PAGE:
The resurgence of workwear pervading global menswear has inspired no shortage of familiar, utility-driven garments — Red Wing boots, selvedge chinos. One you may not not have heard of is the chore coat, which emerged in the early 20th century, worn by the blue-collar classes of American farmers and factory workers. The archetype, with a boxy, loose-fitting silhouette, is adorned with four pockets (two on the breast, two near the hip); an extended collar, sometimes flipped to protect the neck from sunburn; and a front-buttoned enclosure.
The sum of these parts falls somewhere under the “anti-style” category of stylish. But today, manufacturers old and new are bringing this iconic template forward, making chore coats slimmer, sleeker and more distinct, producing them in a variety of different fabrics, from denim to canvas to wool. Layer one through the colder season, or drape it over a white t-shirt during cool summer nights.
Founded in France in 1913, Le Mont St Michel makes work jackets. More specifically, they basically invented the chore coat category with their signature Work Jacket, which has gone largely unchanged since its initial launch. Cut from 100-percent cotton moleskin, it's comfortable, hard-wearing, and comes with a subtle "Vetements de Travail" stamp above the left hip pocket.
Named after Universal Works founder David Keyte’s Dad, "who was a Baker and always wore a simple chore jacket while working," the brand's Bakers Jacket comes cut from medium-weight cotton twill. Black all over save for contrasting buttons and a single yellow angled buttonhole, it's a basic top that can be worn casually or dressed up.
Australian brand Rhythm makes excellent surf-lifestyle-inspired clothing. Their 100-percent cotton twill chore coat isn't necessarily surf-oriented but it shows how versatile (and far-reaching) the template remains to this day. It works for everyone: from farmers in the south of France to surfers in coastal Australia.
Carhartt WIP reinvents Carhartt's classic styles for a style-minded audience. This Michigan Coat remains largely unchanged from the original, except for its organic cotton canvas construction, luxe cord collar, and trimmer fit through the body.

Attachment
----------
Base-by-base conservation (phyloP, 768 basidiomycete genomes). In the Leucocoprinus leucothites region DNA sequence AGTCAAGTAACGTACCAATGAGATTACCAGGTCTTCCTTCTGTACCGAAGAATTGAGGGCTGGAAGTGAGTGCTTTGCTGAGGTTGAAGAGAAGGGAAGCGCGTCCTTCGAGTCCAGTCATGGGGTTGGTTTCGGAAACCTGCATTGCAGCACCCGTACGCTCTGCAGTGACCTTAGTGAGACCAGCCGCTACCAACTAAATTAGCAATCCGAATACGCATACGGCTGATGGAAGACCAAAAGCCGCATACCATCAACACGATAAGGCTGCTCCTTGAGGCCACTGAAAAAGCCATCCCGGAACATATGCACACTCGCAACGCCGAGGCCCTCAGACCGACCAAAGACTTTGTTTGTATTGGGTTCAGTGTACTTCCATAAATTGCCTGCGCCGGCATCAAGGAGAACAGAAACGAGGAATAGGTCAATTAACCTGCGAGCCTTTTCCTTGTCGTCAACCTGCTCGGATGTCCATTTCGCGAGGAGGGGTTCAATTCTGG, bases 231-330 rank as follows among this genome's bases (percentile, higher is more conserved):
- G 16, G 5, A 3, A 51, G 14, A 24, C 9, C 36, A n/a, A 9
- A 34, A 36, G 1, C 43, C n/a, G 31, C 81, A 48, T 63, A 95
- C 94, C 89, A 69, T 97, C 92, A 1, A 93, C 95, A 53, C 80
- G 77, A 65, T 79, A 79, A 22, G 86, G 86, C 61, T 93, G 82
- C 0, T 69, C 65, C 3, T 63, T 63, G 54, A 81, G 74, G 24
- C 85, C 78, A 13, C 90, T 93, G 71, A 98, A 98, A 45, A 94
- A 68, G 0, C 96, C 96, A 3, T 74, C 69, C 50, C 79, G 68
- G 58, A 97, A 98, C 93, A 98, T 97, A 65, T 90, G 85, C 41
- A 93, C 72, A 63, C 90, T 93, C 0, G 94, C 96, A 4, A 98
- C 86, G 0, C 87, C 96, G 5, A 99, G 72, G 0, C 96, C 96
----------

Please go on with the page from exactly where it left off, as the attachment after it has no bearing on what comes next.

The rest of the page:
Straightforward. That's what the Labura Chore Jacket is. Straight up quality brushed cotton fabric that's not flimsy, corozo buttons, three outer patch pockets, one inner pocket, and a solid price.
Made from upcycled twill cotton, Alex Mill's garment-dyed Work Jacket proves durable, but also modern. Tailored, taut in the shoulders, and not too long, it's an option that can be elevated for more formal occasions.
Outerknown constructs its Tradesman Chore Jacket from lightweight organic cotton. Plus, it's unlined. As such, it's a breathable top designed to be layered in the cooler months and matched with a T-shirt in summer. Mixing vintage softness and modern proportions, this option is undoubtedly a sold one.
Shockoe Atelier manufactures ultra-classic chore coats from rinsed 11oz. Japanese Duck Canvas. The khaki color works well with most outfits, and this iteration is bound to last forever.
There are certainly chore coats that can stand in for a blazer. This Buck Mason one may be the easiest switch, if I'm being honest. Made from boiled Merino wool, it's soft, boasts the same shape as a blazer, and has a lapel collar to boot.
Dickies doubles down on the workwear aesthetic with a classic chore coat silhouette and denim workman stripes. Boxy but not too oversized, theirs comes with four snap closure pockets (as opposed to patch), and brass buttons.
Made in the US from 100-percent selvedge denim, this Khaki Chore Coat by twin sibling design duo Warner and Waverly Watkins was a highlight from their label's, Brownstone, FW19 collection.
Inspired by the brand's #91-J or "Loco Jacket," Lee's Heritage Chore Coat comes with an abundance of original design elements. From double button cuffs to the longer body, it's all here — and been tweaked a tiny bit for a new crowd.
Japanese outdoor brand Snow Peak makes clothing, too. Their Takibi Duck Chore Coat, for example, is an extension of their other lines. How so? Well, it follows the design principles set by their other categories: clean, considered, and yet completely (to an impressive degree) functional. This option's fire-resistant.
Taylor Stitch's Ojai Jacket has seen incredible success since its launch via the company's Workshop hub, where buyers can fund an item's production (and receive their own in return). This iteration trades cotton or denim for Natural Boss Duck, a 12 oz blended fabric made exclusively for TS.
Filson's product designs are informed by almost a century of production. Originally launched to protect "loggers, foresters and outdoorsmen back in the 1930s," the brand's Tin Cloth Ranch Jackets resists rips and abrasions and repels water and stains. Dubbed dry, this particular model comes without the usual wax finish.